When a desirable community is created, people will pay more to live near the center of the action. At The Edge, a two-bedroom, 1,328-square-foot corner apartment goes for $4,675 a month, and you’ll pay as much as $5,485 for a two-bedroom, two-bath unit with a den. A three-bedroom, three-bath, 1,874-square-foot apartment at Maizon rents for $8,440 a month. And at The Elm, a 1,330-square-foot apartment with two bedrooms, two baths and a den rents for $6,165 a month. But even at those prices, demand appears to be high.
“There has been a lot of interest, which is surprising when there is so much competition,” says Juliana Thomas, a regional vice president with the Bozzuto Group, which manages The Elm. Hernandez moved there in March 2021, a month after it opened, and received two rent-free months, which was an incentive for him to sign a 15-month lease, instead of a 12-month commitment.
From mid-2020 to mid-2021, the apartment market in the D.C. metro area took a hit in terms of the percentage of vacancies and rental prices. But according to third-quarter data in 2021 from the D.C.-based National Multifamily Housing Council, the market is rebounding. The data shows that prices for studio and one-bedroom units haven’t returned to pre-pandemic levels, but that prices for two- and three-bedroom apartments have recovered. “There’s been a shift in preferences toward larger units,” says Christopher Bruen, senior director of research at NMHC. “The conventional wisdom is that it’s because of COVID and the need for home offices.”
In response, developers plan to offer a more diverse array of floor plans in future luxury apartment buildings. “There’s a lot of money, effort and creativity being put into the types of proposed units,” says Kronenberg. “We’re seeing a lot of families with children in Bethesda’s downtown market, and these larger units may be a transitional approach to a single-family home.”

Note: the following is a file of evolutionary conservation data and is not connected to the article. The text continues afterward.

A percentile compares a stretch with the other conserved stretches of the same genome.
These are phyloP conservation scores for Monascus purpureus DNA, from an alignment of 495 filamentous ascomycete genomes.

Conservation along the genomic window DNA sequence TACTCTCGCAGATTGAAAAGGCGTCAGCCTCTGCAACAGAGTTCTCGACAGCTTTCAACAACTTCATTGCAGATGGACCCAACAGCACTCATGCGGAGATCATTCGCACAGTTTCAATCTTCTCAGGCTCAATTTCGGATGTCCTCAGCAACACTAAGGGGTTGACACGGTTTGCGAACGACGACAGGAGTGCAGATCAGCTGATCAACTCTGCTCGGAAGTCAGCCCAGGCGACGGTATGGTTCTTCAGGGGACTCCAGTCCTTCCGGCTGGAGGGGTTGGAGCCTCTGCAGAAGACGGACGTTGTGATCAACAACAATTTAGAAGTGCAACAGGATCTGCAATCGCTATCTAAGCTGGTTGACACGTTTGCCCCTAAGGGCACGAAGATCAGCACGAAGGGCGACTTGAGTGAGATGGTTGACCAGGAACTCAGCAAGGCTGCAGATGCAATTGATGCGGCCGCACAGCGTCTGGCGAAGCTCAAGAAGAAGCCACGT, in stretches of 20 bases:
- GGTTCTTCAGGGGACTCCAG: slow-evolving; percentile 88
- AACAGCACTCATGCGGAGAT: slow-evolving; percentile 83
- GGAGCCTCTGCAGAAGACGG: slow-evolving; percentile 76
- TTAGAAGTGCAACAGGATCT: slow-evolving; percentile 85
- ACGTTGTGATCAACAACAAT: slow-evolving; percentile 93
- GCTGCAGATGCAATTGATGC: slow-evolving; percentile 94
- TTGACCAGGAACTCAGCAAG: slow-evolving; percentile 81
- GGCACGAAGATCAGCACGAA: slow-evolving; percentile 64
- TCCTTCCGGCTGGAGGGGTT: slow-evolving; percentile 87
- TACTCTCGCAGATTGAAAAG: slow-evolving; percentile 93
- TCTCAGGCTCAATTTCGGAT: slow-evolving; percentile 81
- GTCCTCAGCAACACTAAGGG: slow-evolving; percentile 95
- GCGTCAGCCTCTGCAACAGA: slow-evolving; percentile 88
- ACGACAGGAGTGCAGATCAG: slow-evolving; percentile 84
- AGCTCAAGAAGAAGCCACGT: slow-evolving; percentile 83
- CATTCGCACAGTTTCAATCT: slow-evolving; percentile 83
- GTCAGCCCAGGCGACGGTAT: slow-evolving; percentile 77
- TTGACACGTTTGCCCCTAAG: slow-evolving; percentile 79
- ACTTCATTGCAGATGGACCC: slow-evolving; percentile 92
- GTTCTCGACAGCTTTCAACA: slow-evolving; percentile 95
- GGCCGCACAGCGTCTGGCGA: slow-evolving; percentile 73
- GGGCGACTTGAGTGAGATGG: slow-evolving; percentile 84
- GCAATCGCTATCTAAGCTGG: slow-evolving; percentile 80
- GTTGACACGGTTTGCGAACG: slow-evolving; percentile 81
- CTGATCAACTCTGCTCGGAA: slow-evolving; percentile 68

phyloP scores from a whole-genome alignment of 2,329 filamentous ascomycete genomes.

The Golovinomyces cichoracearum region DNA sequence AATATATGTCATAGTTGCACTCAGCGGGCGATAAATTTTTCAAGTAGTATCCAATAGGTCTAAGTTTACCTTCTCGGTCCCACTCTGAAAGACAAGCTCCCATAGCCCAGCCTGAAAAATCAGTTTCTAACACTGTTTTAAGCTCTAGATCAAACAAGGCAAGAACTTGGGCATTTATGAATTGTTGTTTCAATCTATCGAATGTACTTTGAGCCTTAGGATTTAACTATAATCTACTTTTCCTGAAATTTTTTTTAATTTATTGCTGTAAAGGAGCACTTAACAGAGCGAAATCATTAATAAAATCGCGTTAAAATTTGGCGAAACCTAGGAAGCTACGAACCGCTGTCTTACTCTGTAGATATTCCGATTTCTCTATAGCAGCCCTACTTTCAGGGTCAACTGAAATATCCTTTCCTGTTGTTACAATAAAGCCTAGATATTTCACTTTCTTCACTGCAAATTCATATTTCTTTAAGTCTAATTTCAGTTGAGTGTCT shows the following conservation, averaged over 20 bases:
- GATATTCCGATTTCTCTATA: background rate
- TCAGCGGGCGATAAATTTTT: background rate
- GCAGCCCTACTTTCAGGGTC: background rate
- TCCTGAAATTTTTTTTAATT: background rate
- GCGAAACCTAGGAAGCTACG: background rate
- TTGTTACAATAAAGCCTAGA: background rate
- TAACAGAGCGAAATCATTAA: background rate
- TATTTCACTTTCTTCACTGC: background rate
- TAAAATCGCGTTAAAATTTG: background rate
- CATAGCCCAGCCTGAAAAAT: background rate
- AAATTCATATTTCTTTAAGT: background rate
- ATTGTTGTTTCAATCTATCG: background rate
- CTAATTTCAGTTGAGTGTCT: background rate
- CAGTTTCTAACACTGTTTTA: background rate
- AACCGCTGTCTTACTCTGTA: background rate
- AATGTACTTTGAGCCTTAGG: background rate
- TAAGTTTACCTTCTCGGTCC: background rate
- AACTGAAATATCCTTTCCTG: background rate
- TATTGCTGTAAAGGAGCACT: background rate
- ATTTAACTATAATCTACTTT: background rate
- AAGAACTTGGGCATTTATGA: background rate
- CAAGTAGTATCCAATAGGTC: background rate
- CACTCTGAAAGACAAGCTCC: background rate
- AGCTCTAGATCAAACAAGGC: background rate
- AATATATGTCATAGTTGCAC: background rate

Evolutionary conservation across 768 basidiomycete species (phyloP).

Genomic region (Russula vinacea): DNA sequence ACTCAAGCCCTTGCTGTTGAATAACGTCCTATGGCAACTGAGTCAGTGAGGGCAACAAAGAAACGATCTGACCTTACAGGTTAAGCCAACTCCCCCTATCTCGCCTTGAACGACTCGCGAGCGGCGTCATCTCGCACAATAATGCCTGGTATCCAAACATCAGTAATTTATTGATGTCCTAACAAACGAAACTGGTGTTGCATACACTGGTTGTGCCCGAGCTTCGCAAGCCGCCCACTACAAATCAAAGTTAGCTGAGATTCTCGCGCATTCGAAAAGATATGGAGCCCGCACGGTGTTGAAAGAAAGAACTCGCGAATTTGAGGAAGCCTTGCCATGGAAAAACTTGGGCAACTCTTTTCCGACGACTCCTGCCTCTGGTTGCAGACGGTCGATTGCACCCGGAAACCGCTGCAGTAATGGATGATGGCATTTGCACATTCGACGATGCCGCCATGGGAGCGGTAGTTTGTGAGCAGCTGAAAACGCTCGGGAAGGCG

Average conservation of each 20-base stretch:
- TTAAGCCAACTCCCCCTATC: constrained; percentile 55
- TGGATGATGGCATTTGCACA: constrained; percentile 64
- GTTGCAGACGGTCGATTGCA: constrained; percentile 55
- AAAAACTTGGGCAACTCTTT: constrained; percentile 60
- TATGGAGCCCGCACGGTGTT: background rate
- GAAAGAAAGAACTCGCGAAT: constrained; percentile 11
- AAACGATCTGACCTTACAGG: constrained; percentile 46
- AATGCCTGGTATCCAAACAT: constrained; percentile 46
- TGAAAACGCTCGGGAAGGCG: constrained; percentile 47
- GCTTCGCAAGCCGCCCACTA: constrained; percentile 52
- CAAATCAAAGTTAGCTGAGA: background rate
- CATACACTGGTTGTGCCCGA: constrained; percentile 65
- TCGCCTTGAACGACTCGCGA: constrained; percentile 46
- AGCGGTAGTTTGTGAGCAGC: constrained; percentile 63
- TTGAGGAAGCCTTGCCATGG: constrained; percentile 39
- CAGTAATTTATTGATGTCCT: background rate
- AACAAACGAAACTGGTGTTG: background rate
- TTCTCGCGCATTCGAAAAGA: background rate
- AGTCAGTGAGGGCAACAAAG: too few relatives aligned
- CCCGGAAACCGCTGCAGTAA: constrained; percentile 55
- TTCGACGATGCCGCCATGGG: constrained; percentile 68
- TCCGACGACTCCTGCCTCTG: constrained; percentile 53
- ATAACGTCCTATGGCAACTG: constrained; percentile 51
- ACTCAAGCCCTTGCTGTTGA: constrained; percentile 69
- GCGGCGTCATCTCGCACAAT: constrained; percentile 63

Millennials and empty nesters are driving the demand for luxury apartments. “We’ve studied how different generations transitioned from renters to owners, and every generation takes a little bit longer to do so,” Bruen says. U.S. Census Bureau data shows that people are marrying later, which is the best predictor of homeownership. As millennials age, the need for single-family homes will increase, but many of them are content to remain renters for now.
“Clearly, we are seeing a younger crowd coming into these buildings,” Kronenberg says. At 70 million strong, millennials are the largest generational group in the U.S. This diverse cohort, ages 26 to 41, is in various stages of life and habitation. Some are young and single with jobs and relationships in transition, and the older ones are established in careers, getting married and starting families. “There are a lot of young people coming into the housing market for the first time, and they haven’t built up equity,” says Jane Fairweather, a real estate agent with Long & Foster.